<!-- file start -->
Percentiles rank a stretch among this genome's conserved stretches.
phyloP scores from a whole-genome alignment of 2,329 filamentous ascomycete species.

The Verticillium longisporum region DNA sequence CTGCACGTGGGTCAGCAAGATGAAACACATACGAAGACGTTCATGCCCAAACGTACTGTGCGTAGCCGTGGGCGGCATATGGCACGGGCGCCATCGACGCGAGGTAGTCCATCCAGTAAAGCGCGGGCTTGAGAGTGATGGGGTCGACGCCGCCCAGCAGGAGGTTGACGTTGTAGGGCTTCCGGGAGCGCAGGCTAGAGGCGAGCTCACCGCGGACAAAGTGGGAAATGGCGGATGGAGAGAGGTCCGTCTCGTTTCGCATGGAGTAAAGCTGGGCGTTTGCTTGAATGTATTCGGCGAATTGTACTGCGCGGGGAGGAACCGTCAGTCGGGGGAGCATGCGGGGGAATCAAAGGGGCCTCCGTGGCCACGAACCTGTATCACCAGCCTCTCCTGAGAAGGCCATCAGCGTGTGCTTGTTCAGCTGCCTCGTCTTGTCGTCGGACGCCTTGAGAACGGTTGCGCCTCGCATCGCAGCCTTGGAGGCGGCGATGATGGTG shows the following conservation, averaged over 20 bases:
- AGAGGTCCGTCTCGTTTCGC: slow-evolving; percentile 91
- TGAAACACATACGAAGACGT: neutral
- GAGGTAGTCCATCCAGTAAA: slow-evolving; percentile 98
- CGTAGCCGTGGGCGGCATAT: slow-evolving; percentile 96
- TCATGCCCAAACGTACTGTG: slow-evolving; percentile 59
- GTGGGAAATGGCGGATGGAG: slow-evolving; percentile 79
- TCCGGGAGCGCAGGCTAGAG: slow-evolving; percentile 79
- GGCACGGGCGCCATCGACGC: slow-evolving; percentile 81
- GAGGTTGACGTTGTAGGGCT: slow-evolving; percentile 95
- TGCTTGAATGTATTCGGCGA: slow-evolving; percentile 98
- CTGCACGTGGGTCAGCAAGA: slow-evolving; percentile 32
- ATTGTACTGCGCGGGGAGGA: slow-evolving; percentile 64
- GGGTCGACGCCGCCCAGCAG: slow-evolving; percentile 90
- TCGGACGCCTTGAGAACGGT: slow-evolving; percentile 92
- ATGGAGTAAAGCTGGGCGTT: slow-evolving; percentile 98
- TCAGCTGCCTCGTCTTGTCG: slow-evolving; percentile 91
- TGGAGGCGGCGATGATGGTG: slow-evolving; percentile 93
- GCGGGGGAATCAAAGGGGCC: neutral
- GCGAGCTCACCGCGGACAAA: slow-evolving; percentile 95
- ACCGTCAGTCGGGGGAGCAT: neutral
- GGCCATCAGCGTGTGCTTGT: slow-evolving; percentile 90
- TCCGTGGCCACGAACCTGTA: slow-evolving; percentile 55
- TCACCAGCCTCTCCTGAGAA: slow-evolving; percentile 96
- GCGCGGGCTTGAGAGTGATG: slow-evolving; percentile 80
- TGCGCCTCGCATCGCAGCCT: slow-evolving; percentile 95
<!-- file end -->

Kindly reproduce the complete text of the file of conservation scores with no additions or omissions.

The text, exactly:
Percentiles rank a stretch among this genome's conserved stretches.
phyloP scores from a whole-genome alignment of 2,329 filamentous ascomycete species.

The Verticillium longisporum region DNA sequence CTGCACGTGGGTCAGCAAGATGAAACACATACGAAGACGTTCATGCCCAAACGTACTGTGCGTAGCCGTGGGCGGCATATGGCACGGGCGCCATCGACGCGAGGTAGTCCATCCAGTAAAGCGCGGGCTTGAGAGTGATGGGGTCGACGCCGCCCAGCAGGAGGTTGACGTTGTAGGGCTTCCGGGAGCGCAGGCTAGAGGCGAGCTCACCGCGGACAAAGTGGGAAATGGCGGATGGAGAGAGGTCCGTCTCGTTTCGCATGGAGTAAAGCTGGGCGTTTGCTTGAATGTATTCGGCGAATTGTACTGCGCGGGGAGGAACCGTCAGTCGGGGGAGCATGCGGGGGAATCAAAGGGGCCTCCGTGGCCACGAACCTGTATCACCAGCCTCTCCTGAGAAGGCCATCAGCGTGTGCTTGTTCAGCTGCCTCGTCTTGTCGTCGGACGCCTTGAGAACGGTTGCGCCTCGCATCGCAGCCTTGGAGGCGGCGATGATGGTG shows the following conservation, averaged over 20 bases:
- AGAGGTCCGTCTCGTTTCGC: slow-evolving; percentile 91
- TGAAACACATACGAAGACGT: neutral
- GAGGTAGTCCATCCAGTAAA: slow-evolving; percentile 98
- CGTAGCCGTGGGCGGCATAT: slow-evolving; percentile 96
- TCATGCCCAAACGTACTGTG: slow-evolving; percentile 59
- GTGGGAAATGGCGGATGGAG: slow-evolving; percentile 79
- TCCGGGAGCGCAGGCTAGAG: slow-evolving; percentile 79
- GGCACGGGCGCCATCGACGC: slow-evolving; percentile 81
- GAGGTTGACGTTGTAGGGCT: slow-evolving; percentile 95
- TGCTTGAATGTATTCGGCGA: slow-evolving; percentile 98
- CTGCACGTGGGTCAGCAAGA: slow-evolving; percentile 32
- ATTGTACTGCGCGGGGAGGA: slow-evolving; percentile 64
- GGGTCGACGCCGCCCAGCAG: slow-evolving; percentile 90
- TCGGACGCCTTGAGAACGGT: slow-evolving; percentile 92
- ATGGAGTAAAGCTGGGCGTT: slow-evolving; percentile 98
- TCAGCTGCCTCGTCTTGTCG: slow-evolving; percentile 91
- TGGAGGCGGCGATGATGGTG: slow-evolving; percentile 93
- GCGGGGGAATCAAAGGGGCC: neutral
- GCGAGCTCACCGCGGACAAA: slow-evolving; percentile 95
- ACCGTCAGTCGGGGGAGCAT: neutral
- GGCCATCAGCGTGTGCTTGT: slow-evolving; percentile 90
- TCCGTGGCCACGAACCTGTA: slow-evolving; percentile 55
- TCACCAGCCTCTCCTGAGAA: slow-evolving; percentile 96
- GCGCGGGCTTGAGAGTGATG: slow-evolving; percentile 80
- TGCGCCTCGCATCGCAGCCT: slow-evolving; percentile 95